Citing the popularity of Apple's phones and tablets among children and teenagers, two large investors say the company should do more to help parents protect their kids from the risks of digital addiction and the side effects of social media.
Together, California's teacher pension fund, or CalSTRS, and the Jana Partners investment group own more than $2 billion in Apple stock. In a letter to the tech giant's board, they're calling on Apple to give parents options beyond a "binary" system in which tools and functions are either freely available or closed off.
Warning against handing a child or teenager "the same phone as a 40-year-old," the investors had these suggestions for Apple:
"For example, the initial setup menu could be expanded so that, just as users choose a language and time zone, parents can enter the age of the user and be given age-appropriate setup options based on the best available research including limiting screen time, restricting use to certain hours, reducing the available number of social media sites, setting up parental monitoring, and many other options."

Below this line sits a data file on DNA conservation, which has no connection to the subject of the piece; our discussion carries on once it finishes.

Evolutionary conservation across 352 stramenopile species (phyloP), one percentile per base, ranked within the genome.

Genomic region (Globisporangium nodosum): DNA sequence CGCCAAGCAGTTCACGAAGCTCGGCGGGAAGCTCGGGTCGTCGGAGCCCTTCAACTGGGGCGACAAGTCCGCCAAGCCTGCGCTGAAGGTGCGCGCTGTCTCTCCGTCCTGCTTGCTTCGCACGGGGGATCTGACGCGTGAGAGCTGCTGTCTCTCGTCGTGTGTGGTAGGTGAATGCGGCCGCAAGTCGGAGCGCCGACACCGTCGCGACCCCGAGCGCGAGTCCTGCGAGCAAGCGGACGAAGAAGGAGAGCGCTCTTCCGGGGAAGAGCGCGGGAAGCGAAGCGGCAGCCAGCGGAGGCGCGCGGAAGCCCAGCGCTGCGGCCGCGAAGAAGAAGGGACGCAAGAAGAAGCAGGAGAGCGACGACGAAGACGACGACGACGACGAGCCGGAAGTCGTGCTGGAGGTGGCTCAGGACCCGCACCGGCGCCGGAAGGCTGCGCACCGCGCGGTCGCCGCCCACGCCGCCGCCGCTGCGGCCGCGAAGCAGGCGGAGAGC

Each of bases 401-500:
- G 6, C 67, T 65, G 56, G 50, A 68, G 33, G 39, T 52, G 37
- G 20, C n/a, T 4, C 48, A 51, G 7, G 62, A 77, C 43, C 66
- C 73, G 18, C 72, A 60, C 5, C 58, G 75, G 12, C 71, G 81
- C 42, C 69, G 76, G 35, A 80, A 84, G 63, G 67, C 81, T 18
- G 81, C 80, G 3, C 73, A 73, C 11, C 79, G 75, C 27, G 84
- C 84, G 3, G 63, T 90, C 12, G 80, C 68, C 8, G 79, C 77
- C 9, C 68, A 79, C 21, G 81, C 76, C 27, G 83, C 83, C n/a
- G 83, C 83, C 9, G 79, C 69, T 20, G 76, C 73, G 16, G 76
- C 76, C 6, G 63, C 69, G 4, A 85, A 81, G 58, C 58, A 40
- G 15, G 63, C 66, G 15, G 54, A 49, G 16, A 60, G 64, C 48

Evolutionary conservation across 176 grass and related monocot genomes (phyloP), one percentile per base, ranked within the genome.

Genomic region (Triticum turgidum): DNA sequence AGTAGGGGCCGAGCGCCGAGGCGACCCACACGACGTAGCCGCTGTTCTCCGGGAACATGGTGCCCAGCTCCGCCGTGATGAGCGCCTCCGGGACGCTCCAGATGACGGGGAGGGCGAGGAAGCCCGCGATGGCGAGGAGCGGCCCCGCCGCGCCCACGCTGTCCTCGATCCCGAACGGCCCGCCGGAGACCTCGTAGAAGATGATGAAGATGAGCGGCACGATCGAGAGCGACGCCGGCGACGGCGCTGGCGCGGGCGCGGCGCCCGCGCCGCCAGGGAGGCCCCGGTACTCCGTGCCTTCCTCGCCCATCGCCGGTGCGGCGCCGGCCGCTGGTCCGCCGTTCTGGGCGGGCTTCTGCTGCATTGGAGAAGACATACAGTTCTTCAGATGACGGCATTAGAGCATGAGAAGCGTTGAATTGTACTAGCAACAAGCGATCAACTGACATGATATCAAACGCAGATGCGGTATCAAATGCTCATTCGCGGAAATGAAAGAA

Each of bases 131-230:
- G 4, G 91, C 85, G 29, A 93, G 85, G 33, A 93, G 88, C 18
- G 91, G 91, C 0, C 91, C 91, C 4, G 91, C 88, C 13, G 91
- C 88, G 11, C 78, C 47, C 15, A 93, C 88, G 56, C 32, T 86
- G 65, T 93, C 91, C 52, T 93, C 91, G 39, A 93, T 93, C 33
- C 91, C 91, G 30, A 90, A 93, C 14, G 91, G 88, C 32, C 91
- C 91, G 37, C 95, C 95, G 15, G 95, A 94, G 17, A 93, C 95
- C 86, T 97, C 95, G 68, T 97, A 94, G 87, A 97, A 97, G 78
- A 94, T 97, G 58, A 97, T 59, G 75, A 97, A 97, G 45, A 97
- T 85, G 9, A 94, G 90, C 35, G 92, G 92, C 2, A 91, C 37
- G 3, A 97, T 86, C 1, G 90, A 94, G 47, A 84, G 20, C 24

Better controls, CalSTRS and Jana said, could help minimize "unintentional negative consequences" of overusing digital devices and spending too much time on social media. They urged Apple to apply its knack for innovation to help protect the physical and mental health of its youngest users.
"The average American teenager who uses a smart phone receives her first phone at age 10 and spends over 4.5 hours a day on it (excluding texting and talking)," the investors wrote, adding that "78 percent of teens check their phones at least hourly and 50 percent report feeling 'addicted' to their phones."